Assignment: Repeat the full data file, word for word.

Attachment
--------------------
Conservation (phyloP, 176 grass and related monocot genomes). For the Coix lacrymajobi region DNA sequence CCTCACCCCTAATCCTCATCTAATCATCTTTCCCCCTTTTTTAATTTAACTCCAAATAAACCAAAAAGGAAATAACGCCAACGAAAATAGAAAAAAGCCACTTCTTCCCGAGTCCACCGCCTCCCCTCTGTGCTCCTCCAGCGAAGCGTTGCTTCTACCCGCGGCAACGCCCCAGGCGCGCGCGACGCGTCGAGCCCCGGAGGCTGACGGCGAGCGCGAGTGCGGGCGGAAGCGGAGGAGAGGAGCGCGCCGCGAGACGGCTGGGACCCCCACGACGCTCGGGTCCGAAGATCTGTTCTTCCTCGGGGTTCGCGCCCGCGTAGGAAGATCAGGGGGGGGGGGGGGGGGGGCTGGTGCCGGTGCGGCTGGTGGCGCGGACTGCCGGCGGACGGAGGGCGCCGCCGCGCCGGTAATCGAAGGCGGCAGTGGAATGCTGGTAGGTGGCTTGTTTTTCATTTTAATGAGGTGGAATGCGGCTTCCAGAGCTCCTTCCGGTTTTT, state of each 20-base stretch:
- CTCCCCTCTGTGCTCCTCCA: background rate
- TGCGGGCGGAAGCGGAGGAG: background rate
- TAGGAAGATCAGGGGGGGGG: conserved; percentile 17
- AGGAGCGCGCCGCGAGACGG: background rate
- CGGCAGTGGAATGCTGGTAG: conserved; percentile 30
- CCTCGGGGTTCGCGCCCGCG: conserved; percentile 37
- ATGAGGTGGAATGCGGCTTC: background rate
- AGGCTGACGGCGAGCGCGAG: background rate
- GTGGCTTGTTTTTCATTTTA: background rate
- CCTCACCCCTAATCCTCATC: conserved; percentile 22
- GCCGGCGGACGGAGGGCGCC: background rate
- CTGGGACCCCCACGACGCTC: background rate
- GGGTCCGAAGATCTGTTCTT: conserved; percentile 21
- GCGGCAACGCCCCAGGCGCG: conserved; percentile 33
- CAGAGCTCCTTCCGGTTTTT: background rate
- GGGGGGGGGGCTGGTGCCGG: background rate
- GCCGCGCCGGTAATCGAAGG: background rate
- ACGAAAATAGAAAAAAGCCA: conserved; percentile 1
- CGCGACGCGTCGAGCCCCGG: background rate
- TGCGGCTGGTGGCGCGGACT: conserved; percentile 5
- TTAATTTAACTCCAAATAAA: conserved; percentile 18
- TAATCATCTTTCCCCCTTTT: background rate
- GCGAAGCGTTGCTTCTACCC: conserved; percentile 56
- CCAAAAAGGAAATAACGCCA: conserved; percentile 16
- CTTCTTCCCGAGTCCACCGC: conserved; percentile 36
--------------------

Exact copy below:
Conservation (phyloP, 176 grass and related monocot genomes). For the Coix lacrymajobi region DNA sequence CCTCACCCCTAATCCTCATCTAATCATCTTTCCCCCTTTTTTAATTTAACTCCAAATAAACCAAAAAGGAAATAACGCCAACGAAAATAGAAAAAAGCCACTTCTTCCCGAGTCCACCGCCTCCCCTCTGTGCTCCTCCAGCGAAGCGTTGCTTCTACCCGCGGCAACGCCCCAGGCGCGCGCGACGCGTCGAGCCCCGGAGGCTGACGGCGAGCGCGAGTGCGGGCGGAAGCGGAGGAGAGGAGCGCGCCGCGAGACGGCTGGGACCCCCACGACGCTCGGGTCCGAAGATCTGTTCTTCCTCGGGGTTCGCGCCCGCGTAGGAAGATCAGGGGGGGGGGGGGGGGGGGCTGGTGCCGGTGCGGCTGGTGGCGCGGACTGCCGGCGGACGGAGGGCGCCGCCGCGCCGGTAATCGAAGGCGGCAGTGGAATGCTGGTAGGTGGCTTGTTTTTCATTTTAATGAGGTGGAATGCGGCTTCCAGAGCTCCTTCCGGTTTTT, state of each 20-base stretch:
- CTCCCCTCTGTGCTCCTCCA: background rate
- TGCGGGCGGAAGCGGAGGAG: background rate
- TAGGAAGATCAGGGGGGGGG: conserved; percentile 17
- AGGAGCGCGCCGCGAGACGG: background rate
- CGGCAGTGGAATGCTGGTAG: conserved; percentile 30
- CCTCGGGGTTCGCGCCCGCG: conserved; percentile 37
- ATGAGGTGGAATGCGGCTTC: background rate
- AGGCTGACGGCGAGCGCGAG: background rate
- GTGGCTTGTTTTTCATTTTA: background rate
- CCTCACCCCTAATCCTCATC: conserved; percentile 22
- GCCGGCGGACGGAGGGCGCC: background rate
- CTGGGACCCCCACGACGCTC: background rate
- GGGTCCGAAGATCTGTTCTT: conserved; percentile 21
- GCGGCAACGCCCCAGGCGCG: conserved; percentile 33
- CAGAGCTCCTTCCGGTTTTT: background rate
- GGGGGGGGGGCTGGTGCCGG: background rate
- GCCGCGCCGGTAATCGAAGG: background rate
- ACGAAAATAGAAAAAAGCCA: conserved; percentile 1
- CGCGACGCGTCGAGCCCCGG: background rate
- TGCGGCTGGTGGCGCGGACT: conserved; percentile 5
- TTAATTTAACTCCAAATAAA: conserved; percentile 18
- TAATCATCTTTCCCCCTTTT: background rate
- GCGAAGCGTTGCTTCTACCC: conserved; percentile 56
- CCAAAAAGGAAATAACGCCA: conserved; percentile 16
- CTTCTTCCCGAGTCCACCGC: conserved; percentile 36